I think some sort of probationary period would be in order if the law abiding Afghan citizens are to be respected.
Not to speak for Afghans in this, I think it's just human nature to want assurances of peaceful intent.

The Taliban have got to pay their dues to a future Afghanistan all Afghans can be joyful in calling home.

The way to make democrats out of separatists is to include them in that process.

This way they come to understand that we're not there to steal their land, just there to help them heal it, being in our own national interests as well as their's.

I think given a choice between fighting and having the opportunity to do something one can show off to their grandkids as they sit in the shade you created in a greener Afghanistan that has sucessfully won the war against desertification, then I think you'll find more than a few walking away from the fight they're in with us today.

End the illegal logging along the Pakistan border by paying the local Afghan loggers to plant trees instead, and then create a few more national parks to preserve the existing forests, and the Afghan government will retain sovergnity over its natural resources rather than have them pillaged by opportunists.

The tree planting that the US is sponsoring now has turned into one of the most popular programs among Afghans that has been stood up so far, if I understood the Sec. of Agriculture correctly.

I'm wondering if folks @ State are as curious as I am just how far we could stretch a program to solve more than one problem at a time.

Eric
|
New Mexico, USA
March 29, 2010

Eric in New Mexico writes:

@ Tanveer B. in Oregon

I think that's a pretty fair summary, but I would advise using extreme caution in fostering growth in civil nuclear power until the global community gets a handle on dealing with nuclear waste first.

In the meantime, if we can help make the reactors what they have safer to operate, or assist them in recycling bomb-grade into fuel-grade material then I think these would be the first doors to open to Pakistan in nuclear partnership.

---

@ Dipnote Bloggers

This is a little off topic, but thanks to our friend in Oregon it's fresh on the brain pan, sunny side up;

A method of energy production that produces waste that contaminates everything around it is not entitled to be called "clean energy" regardless if it produces zero emmissions.

Now I believe the President is due to speak at a NASA "town hall" soon, and I'd like it very much if he'd ask folks there a question about getting nuclear waste off-planet.

(maybe folks will think its timely enough to pass on to him)

"Assuming vitrification can make the waste enviromentally inert, would they mind figuring out a reliable container and booster, in an economicly viable way to get rid of it that will fund their manned space program from the nuclear power company's accounts the way they'd like it to be?"

I think it's time we had a comercially viable space program that pays for itself at the same time it finds the incentive to become a public/private partnership and serve the national interest.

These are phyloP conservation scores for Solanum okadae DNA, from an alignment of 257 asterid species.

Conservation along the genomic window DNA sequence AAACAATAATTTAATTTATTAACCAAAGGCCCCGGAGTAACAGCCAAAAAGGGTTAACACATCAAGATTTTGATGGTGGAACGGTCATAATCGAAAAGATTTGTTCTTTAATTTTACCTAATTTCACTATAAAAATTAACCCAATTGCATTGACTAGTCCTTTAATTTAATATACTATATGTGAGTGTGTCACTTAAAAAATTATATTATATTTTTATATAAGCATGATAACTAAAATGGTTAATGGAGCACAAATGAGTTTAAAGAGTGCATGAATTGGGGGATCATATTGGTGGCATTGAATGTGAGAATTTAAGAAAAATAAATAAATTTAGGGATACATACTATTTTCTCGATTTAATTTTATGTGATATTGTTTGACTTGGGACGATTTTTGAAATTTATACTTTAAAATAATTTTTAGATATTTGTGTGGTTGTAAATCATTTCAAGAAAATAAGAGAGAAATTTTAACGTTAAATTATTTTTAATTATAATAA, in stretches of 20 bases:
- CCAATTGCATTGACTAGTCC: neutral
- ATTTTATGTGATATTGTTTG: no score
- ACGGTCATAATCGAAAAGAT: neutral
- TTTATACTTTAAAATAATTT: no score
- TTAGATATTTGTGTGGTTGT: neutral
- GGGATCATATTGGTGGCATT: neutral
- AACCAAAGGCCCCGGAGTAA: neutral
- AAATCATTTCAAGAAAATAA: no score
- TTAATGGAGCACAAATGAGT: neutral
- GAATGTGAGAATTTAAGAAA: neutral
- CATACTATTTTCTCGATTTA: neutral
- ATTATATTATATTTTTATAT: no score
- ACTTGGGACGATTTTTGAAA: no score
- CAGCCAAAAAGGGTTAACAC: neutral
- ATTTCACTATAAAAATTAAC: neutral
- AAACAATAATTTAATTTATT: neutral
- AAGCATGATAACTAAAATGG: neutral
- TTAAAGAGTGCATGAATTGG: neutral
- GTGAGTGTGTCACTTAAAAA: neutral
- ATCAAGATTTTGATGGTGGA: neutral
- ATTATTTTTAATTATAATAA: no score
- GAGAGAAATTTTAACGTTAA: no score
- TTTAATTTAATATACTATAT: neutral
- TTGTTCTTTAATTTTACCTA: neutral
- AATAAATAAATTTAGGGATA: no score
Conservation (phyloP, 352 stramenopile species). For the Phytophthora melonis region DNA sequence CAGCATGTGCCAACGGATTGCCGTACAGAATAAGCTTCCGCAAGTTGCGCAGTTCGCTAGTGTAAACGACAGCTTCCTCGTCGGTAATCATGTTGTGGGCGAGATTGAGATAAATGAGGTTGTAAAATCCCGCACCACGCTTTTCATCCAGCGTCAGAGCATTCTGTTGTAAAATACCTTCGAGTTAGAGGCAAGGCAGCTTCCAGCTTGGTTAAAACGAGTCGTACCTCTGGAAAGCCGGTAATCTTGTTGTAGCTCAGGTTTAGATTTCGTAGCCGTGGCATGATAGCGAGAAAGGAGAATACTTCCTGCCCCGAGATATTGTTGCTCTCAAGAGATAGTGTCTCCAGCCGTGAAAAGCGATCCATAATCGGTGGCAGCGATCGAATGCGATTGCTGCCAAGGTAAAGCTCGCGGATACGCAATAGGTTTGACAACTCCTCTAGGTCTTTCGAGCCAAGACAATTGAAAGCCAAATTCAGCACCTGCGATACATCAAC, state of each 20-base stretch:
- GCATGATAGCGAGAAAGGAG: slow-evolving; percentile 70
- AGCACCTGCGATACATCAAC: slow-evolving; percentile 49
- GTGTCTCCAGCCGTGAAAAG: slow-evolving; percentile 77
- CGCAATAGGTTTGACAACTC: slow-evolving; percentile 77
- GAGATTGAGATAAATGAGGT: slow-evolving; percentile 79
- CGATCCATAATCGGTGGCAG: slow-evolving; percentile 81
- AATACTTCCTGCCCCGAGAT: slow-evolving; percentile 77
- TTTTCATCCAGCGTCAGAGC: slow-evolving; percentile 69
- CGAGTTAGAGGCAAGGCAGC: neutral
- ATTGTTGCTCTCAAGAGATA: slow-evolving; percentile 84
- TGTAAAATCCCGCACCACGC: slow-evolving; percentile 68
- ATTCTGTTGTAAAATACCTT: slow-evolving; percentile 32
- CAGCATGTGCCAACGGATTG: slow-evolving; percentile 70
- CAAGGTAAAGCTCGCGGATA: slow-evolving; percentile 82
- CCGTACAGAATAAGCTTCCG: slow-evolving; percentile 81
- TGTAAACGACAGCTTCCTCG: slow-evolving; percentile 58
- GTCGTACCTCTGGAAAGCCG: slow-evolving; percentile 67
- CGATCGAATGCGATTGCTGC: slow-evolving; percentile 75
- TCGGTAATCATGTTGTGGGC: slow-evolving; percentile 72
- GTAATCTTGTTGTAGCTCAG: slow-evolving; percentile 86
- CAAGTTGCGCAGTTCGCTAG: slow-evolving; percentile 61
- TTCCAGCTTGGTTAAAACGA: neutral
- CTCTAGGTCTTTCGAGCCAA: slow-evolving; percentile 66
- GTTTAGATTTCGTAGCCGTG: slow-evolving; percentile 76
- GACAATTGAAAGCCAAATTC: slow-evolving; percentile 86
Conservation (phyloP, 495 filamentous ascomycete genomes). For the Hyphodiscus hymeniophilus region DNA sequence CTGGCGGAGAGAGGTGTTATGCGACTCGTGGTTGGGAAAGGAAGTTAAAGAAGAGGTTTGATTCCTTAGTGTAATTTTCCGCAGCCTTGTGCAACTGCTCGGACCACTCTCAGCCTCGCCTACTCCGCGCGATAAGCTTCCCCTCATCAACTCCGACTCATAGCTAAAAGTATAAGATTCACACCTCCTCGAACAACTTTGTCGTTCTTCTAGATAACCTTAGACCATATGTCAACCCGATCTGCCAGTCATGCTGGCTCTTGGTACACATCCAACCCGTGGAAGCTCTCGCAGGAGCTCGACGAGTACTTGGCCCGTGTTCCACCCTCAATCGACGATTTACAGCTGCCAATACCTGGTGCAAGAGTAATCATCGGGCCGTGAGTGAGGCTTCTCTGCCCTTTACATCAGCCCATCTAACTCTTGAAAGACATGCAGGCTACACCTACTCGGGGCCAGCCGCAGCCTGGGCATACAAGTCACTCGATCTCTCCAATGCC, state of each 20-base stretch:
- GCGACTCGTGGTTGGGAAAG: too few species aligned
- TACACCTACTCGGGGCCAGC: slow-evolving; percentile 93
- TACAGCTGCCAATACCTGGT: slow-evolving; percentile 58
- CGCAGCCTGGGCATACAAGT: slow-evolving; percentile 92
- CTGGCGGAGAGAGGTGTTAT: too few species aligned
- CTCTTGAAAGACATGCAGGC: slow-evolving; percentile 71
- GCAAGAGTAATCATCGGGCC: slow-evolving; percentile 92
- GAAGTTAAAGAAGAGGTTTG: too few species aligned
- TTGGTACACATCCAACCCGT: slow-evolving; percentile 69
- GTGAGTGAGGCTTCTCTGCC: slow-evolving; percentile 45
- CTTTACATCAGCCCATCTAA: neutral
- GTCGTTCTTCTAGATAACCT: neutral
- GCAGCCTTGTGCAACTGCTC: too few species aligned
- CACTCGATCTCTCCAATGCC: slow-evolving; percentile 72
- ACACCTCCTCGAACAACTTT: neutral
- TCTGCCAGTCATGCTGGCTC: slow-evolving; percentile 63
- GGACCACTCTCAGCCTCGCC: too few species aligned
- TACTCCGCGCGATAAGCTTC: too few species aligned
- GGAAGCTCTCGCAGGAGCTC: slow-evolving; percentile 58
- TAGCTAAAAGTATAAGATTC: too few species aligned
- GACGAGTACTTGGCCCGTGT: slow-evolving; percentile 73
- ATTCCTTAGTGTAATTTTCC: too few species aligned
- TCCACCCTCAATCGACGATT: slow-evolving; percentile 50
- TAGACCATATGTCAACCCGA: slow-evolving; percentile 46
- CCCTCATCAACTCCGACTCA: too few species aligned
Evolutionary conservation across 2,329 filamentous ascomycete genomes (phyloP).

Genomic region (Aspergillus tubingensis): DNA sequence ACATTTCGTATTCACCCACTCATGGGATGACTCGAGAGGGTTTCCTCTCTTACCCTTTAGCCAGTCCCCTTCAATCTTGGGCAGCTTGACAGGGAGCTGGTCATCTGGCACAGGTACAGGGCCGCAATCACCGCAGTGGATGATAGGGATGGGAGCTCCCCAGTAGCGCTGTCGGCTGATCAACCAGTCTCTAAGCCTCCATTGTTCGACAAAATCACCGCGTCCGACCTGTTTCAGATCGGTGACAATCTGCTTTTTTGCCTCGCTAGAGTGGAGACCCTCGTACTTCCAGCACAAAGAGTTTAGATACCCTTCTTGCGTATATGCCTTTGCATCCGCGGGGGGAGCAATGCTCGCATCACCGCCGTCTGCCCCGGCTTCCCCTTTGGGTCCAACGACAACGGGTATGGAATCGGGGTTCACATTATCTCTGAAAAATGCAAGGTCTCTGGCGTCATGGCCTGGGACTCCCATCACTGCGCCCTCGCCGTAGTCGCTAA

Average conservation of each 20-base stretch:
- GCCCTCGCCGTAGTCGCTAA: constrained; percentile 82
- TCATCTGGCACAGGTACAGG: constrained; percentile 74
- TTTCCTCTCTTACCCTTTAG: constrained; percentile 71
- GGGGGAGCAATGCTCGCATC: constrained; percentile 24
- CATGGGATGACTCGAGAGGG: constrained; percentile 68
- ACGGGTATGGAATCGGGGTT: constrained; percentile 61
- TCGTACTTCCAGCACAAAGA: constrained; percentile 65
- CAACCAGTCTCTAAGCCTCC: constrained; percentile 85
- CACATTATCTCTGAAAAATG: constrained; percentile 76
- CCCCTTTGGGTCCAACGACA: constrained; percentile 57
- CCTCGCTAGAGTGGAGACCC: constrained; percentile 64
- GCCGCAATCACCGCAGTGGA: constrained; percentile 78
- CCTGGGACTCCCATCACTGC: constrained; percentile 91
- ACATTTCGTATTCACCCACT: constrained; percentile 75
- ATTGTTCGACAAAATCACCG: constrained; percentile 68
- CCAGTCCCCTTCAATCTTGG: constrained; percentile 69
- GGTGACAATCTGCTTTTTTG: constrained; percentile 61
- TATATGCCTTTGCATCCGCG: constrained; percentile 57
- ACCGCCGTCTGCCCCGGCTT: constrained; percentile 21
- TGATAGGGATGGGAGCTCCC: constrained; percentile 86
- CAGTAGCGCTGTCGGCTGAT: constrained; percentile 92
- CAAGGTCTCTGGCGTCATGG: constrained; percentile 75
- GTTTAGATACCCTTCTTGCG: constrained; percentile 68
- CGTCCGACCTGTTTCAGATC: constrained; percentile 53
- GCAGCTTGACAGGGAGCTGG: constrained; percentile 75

The post office charges for the stamp to mail a letter, so let the nuclear power companies pay NASA to build a program to get rid of their waste if they want to build more plants.

We don't currently have a viable hole to bury it all in, so it would be nice to have a working alternative.

I'd like to see what they come up with.

Flavius
|
Virginia, USA
March 29, 2010

Flavius in Virginia writes:

"Assuming vitrification can make the waste enviromentally inert"

If the waste is environmentally inert, why send it into space?!!

Eric
|
New Mexico, USA
March 29, 2010

Eric in New Mexico writes:

@ Flavius,

Even though through vitrification the material is still highly radioactive, it's basicly like glass, and how should I put this?

It's inert in the sense that were you to have a catastrophic launch failure the waste wouldn't become dust in the air, or disolve in water, or leach into the soil, thus it could be recovered from the environmment rather than permanently contaminate it.

It was a process developed for underground storage, but since we don't have a hole to put it in that's safe storage for the next 100,000 years or so, it just makes logical sense to find another repository.

93 million miles from here is the largest nuclear furnace in four light years.

We could ship it all there and have no effect at all on the sun, it would eat all we have to feed it for breakfast and not even burp.

Basicly I think it's pretty strait forward technical challenge if Nasa is willing to take out the trash.

Build a "barge" in geo sync. orbit, load it up over several years of dunp runs from a remote launch facility (Johnson atol for instance) than add all the on board science you wish to study the sun up close and send it off like a slow boat to China. It doesn't matter how long it takes, just so it gets there.

Folks talk about cost... well I don't think there's a budget request big enough to guard that waste from the environment for thousands of years as it's currently stored waiting for terrorists or an accident to happen, nor to dig a hole and monitor it forevermore.

Better to have a known one time cost, and reasonable assurance of not having to worry about it after it's been disposed of.

If we want a safer world to live in.

So it involves building three components, the booster and container system, a space tug to transfer the container from low Earth orbit to the Barge at Geo Sync orbit, and building a barge w/ propulsion system in orbit.

The last has never been done before and is in itself a challenge manned space flight is going to have to meet eventually if we are to explore Mars.